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diciembre, lunes 4, 2023

ANSP Preparation for Emergency, Degraded modes of Operation and Unusual Situations

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SYNOPSIS A number of short-term, catastrophic failures of ATC system components e.g. Voice Communication Systems (VCS) and Flight Data Processing (FDP) at various European area control centres have occurred during recent months. In each case the ATC staffs have responded promptly and efficiently to ensure that safety was not jeopardised.

These successes serve as a useful reminder to other ANSPs of the value of being properly prepared to deal with emergency, degraded modes of operation and other unusual situations that might threaten the provision of safe air navigation services.

Provisions for dealing with emergency, degraded modes and unusual situations are covered by, inter alia, the following:
ICAO – Training Manual for Air Traffic Safety Electronics Personnel (ATSEP), Doc 7192. Advanced Edition 2009), Part E-2, Chapter 12 states, "Consequently, the requirement to provide periodic emergency training for all ATSEP is necessary to…ensure a timely response to a major failure or emergency situation that could jeopardize air traffic safety".
EU – EC Regulation 1108/2009 Annex Vb, 4 (c ) states that "an air traffic controller shall acquire and maintain the practical skills appropriate to exercise his/her functions. Such skills…shall cover…abnormal and emergency situations". It goes on to say at Annex Vb, 5 (a) (iv), "the service provider shall establish and implement a contingency plan covering emergency and abnormal situations that may occur in relation to its services''.
ESARR 5 Chapter requires controllers to ''undertake periodical refresher and emergency training''.
Guidelines for the Competence Assessment of Air Traffic Safety Electronics Personnel says at para 8.2, ''Operational ATSEP should receive emergency/unusual situation training on a regular basis''.
Guidelines for Contingency Planning of Air Navigation Service, Edition 2.0, Chapter 10 states, ''it is essential that operational controllers and supervisors and their engineering/technical counterparts can react instantaneously to emergency events and unusual situations''.

Catastrophic failures of complete ATC systems (or parts thereof) are rare. Nevertheless, to maintain tolerable levels of safety during periods of abnormal operations (i.e. the ability to ''fail to safe''), it is essential that personnel connected with the provision of ATS are properly prepared to cope with a full range of situations. Recent experience has identified a number of common success factors:
Strategies, plans and procedures to deal with emergency, degraded mode and contingency operations should be in place. These need to be regularly reviewed and tested/exercised against relevant operational scenarios, e.g. equipment failures, airspace closures.
Formal refresher/continuation training regimes help prepare controllers, technical staff, supervisors and managers.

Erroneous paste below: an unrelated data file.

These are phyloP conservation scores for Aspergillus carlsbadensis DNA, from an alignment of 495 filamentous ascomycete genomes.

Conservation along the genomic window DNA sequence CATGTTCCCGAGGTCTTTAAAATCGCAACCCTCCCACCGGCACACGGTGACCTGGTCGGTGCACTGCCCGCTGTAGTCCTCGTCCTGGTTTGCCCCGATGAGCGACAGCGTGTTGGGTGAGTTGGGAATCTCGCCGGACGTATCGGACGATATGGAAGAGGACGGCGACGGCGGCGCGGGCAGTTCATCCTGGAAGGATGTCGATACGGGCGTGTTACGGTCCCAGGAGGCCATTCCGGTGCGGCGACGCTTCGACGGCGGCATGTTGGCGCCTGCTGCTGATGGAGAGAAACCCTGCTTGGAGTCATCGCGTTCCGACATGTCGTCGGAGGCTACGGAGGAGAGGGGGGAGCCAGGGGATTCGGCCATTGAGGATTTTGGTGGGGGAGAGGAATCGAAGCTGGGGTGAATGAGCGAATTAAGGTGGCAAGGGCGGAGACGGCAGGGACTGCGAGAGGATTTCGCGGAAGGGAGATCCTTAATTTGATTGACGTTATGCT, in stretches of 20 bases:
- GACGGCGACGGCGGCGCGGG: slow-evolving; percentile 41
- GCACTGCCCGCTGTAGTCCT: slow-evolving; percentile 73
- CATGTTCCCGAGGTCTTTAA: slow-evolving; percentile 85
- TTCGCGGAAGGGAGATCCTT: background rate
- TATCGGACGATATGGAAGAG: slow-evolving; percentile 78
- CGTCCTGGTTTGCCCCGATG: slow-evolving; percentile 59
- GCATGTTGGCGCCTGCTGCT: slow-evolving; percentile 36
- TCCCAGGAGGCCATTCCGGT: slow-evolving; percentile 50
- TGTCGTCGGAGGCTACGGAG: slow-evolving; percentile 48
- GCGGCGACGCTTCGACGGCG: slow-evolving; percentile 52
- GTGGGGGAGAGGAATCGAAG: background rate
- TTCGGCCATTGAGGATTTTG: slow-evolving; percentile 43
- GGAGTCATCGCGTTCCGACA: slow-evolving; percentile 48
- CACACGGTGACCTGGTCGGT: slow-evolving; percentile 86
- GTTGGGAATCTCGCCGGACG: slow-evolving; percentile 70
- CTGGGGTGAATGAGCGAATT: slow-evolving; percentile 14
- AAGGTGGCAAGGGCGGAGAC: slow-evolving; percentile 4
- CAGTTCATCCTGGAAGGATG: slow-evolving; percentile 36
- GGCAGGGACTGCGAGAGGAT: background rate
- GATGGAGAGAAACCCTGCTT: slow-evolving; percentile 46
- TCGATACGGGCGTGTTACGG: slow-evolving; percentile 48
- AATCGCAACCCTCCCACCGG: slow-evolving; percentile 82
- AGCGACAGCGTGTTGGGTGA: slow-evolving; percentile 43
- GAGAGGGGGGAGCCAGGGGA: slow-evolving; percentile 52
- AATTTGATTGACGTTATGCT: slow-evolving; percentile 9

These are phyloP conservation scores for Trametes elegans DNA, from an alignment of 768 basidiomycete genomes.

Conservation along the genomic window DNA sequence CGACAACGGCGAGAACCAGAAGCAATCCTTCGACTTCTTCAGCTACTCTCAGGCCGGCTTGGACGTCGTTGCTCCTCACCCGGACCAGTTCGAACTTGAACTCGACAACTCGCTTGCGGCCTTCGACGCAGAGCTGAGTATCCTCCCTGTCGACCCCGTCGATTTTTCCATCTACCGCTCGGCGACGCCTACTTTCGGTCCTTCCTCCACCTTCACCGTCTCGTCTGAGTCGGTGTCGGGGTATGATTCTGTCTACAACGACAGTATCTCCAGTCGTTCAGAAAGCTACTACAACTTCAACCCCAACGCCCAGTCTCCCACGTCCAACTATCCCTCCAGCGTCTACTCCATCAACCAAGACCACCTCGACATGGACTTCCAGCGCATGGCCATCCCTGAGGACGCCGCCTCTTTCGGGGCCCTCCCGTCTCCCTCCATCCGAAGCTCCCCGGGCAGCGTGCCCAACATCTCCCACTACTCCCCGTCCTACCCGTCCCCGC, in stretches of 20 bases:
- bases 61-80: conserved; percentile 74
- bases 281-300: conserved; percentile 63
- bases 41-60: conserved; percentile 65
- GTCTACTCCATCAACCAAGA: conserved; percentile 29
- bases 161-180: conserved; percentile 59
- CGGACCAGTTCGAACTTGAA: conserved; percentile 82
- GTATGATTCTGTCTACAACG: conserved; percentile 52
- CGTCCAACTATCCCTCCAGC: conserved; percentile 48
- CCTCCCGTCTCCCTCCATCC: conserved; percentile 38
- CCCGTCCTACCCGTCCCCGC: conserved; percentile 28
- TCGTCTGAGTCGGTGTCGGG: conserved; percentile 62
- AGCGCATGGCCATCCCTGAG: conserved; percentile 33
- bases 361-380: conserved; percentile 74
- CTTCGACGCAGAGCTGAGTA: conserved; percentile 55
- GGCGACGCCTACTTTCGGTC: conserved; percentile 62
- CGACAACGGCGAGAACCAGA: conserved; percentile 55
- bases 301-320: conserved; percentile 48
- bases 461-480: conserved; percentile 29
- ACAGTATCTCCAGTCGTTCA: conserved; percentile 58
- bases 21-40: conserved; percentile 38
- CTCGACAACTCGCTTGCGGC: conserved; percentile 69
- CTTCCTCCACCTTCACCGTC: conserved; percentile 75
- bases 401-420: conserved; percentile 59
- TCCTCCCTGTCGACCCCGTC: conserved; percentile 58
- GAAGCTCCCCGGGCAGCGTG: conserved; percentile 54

Controllers must have a basic awareness and understanding of the main ATC system components, their functionalities and limitations. Equally, engineering and technical staff must have an appreciation of the operational impact of system disturbances – intentional and unintentional. Teamwork across all disciplines is essential.
Swift communication (internal and external) is critical.
Inform neighbouring sectors (could be in another country) so that they can help relieve the situation if needed.
If necessary, inform the CFMU as early as practicable so that appropriate ATCFM regulations can be applied quickly and efficiently.
Letters of agreement, MoUs etc, checklists, emergency telephone numbers, standby facilities must be kept up-to-date if they are to be useful in potentially safety-critical situations.
In-built fallback capabilities improve overall ATM system resilience.
NSA oversight of contingency plans helps provide a focus on the investigation (severity and repeatability) and reporting of ATM Specific Occurrences as required by ESARR 2, Appendix A – 1.3.

Air navigation services providers are invited to note the subject and share any relevant operational experiences concerning the issue described.
ICAO – Training Manual for Air Traffic Safety Electronics Personnel (ATSEP), Doc 7192. Advanced Edition 2009), Part E-2.
ESSIP Objective GEN 01 – Implement European ANS Contingency Measures for Safety Critical Modes of Operation.
ESARR 5 – Chapter
Guidelines for Controller Training in the Handling of Unusual Incidents.
Guidelines for Contingency Planning of Air Navigation Service, Edition 2.0.
A White Paper – Resilient Engineering.
Managing System Disturbances in ATM, Edition 1.0.
Guidelines for the Competence Assessment of Air Traffic Safety Electronics Personnel.
ESARR 2 – Reporting of ATM Specific Occurrences
Risk Analysis Tool
ASSIST DVD – Emergency/Unusual Situation Training for ATCOs.
Emergency and Contingency
Aircraft Emergency & Unusual Situations
Guidance on Degraded Modes Safety for Operational Engineering.
Scaring Engineers with Degraded Modes: The Strengths and Weakness of Action Research in Air Traffic Management.

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